The TMD can also spit out shockwaves to repel encroaching enemies and balls of time-freezing energy that can be used to - PC gamers from 1997 will see this one coming - stop spinning fan blades so you can pass through them. For reasons that aren't explained terribly well, it also ends up being a gravity gun. The reasons don't matter, of course, because gravity guns are excellent.
So it's a bit Half-Life 2 as well. In fact, it's more than a bit Half-Life 2, because it does that clever Valve thing of changing up the way you play often enough to avoid fatigue setting in. There are plenty of run-and-gun sections, but then you get a new weapon, or you're given some advice that changes the way you play.
You're told that all the zombie enemies in one section are blind, for example, so rather than continue worrying about shotgun ammo you just tread carefully, with the tension heightened by your compulsion to gather all the upgrade canisters you can see resting very close to blind monsters in a feeding frenzy.
Then there's a massive spider-like boss that stalks you through the sewers. And the bit where you have to raise a sunken ship, climb aboard and then rescue a secret bomb from the cargo hold while it sinks again. Sometimes you go back in time and have to rewrite history by shooting someone who you saved in an earlier flashback to a burning building. Later the timelines start overlapping. It's bonkers.
The story does make some sense, but mostly it's pantomime silliness, and it's all the better for it. There's a mysterious woman with a cut-glass British accent, who is a representative of some sort of secret tin-hat organisation with a scary website, and the man you find yourself running errands for is trying to stop an evil Russian chancellor who wants to manipulate time to take over the world. (Or is he trying to stop him? Etc. etc.) Some of the accents are borderline Python.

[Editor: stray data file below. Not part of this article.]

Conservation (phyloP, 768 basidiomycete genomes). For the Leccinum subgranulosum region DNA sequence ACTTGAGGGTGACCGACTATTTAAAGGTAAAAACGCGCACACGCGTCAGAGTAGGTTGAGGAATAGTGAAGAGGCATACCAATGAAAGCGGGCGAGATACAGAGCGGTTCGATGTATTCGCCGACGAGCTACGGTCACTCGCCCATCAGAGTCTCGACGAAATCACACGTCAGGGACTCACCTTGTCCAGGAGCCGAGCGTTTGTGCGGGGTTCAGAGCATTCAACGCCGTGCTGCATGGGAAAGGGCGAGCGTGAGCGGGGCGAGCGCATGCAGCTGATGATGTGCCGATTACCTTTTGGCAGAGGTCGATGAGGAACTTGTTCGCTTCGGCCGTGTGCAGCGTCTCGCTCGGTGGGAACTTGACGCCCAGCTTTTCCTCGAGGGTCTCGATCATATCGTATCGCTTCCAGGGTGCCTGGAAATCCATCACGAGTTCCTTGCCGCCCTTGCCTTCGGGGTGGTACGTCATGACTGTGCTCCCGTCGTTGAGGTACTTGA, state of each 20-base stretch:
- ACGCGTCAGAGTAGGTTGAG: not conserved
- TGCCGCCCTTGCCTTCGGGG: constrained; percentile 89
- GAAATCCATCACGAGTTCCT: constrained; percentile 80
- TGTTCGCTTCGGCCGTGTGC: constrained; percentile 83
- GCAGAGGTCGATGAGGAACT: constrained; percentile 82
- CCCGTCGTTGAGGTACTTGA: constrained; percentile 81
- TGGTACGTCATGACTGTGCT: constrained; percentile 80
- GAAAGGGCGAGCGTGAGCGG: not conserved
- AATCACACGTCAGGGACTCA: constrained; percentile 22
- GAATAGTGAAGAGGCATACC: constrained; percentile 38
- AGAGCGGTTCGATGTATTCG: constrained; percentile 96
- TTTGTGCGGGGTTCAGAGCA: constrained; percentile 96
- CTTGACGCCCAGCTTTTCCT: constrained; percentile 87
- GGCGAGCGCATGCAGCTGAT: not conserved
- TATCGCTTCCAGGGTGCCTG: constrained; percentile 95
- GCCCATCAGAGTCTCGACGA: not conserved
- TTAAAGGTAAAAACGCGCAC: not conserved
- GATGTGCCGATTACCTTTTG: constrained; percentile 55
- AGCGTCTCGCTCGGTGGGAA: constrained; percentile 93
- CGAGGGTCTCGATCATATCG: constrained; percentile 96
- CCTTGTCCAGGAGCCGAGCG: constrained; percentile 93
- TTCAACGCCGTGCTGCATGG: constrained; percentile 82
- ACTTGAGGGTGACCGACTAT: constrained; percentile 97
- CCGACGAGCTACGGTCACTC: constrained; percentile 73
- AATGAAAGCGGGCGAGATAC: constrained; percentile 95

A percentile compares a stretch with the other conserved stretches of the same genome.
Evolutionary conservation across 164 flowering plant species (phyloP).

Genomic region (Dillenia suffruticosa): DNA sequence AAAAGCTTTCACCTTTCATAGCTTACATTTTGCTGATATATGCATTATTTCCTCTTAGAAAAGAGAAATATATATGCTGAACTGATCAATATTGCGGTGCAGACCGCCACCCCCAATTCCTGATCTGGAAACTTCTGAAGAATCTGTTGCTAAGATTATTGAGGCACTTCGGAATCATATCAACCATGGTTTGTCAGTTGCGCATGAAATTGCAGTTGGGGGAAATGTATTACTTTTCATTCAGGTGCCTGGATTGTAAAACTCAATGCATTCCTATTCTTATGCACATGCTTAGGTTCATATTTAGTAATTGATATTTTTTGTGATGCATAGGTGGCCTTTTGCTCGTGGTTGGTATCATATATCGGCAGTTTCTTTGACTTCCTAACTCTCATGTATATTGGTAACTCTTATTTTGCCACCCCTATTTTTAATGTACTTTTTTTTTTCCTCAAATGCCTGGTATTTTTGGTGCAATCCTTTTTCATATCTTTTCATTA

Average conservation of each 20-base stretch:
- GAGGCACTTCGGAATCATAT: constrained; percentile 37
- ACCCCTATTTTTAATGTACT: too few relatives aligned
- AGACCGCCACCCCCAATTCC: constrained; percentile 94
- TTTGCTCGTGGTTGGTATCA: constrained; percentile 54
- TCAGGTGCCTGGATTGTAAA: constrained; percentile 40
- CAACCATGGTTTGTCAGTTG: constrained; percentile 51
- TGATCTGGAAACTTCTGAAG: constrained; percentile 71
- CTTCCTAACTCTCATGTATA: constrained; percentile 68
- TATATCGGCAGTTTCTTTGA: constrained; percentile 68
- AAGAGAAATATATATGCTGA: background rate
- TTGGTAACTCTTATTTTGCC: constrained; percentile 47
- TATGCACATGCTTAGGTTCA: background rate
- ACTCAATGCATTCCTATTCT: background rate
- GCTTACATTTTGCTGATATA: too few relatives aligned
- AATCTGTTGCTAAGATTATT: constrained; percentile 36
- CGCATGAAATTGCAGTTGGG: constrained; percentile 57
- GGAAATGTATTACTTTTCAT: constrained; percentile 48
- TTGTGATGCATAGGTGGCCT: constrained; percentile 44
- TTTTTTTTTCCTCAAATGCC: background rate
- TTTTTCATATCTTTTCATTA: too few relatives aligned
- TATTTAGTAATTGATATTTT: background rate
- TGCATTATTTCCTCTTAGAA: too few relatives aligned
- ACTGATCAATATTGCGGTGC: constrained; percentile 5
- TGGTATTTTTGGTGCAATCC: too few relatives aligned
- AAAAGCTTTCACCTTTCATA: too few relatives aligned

On the downside, the upgrade systems for weapon and player are a bit perfunctory, although good enough to keep you ticking along. Also, like almost every FPS game ever made, there are times that you become acutely aware that you're running down a long mazy corridor with fireworks in it, spending a disproportionate amount of time collecting shiny objects. And some of the enemies are slightly annoying, like the knee-high exploding spider things.
But there's no sense of needing to persevere; no resistance to sticking with it beyond the next checkpoint rather than switching off and going to bed. Singularity is a straightforward, frivolous game where something new and entertaining is always just around the corner, whether it's a sniper rifle with a slow-motion zoom function, or a gaggle of giant mutant komodo dragons that shoot rockets from their eyes.
Very little here hasn't been seen elsewhere before, but Singularity has more to recommend it than simply being a polished, entertaining collection of well-executed clichés and set-pieces. It's the first game I've played in ages that realises first-person shooters can bundle in as much philosophy and as many moral dilemmas as they like, but fundamentally they're still about shooting monsters in the face, and so what it lacks in originality it makes up for in variety, pacing and exuberance. First-person shooters are always silly! Well done to Raven for making one that likes being silly.
8 / 10
Nobody was online to play Singularity multiplayer at the time of review, but there are two modes, Extermination and Creatures vs. Soldiers, the latter of which puts one team in control of the game's menagerie of nasties while the human team wields the TMD.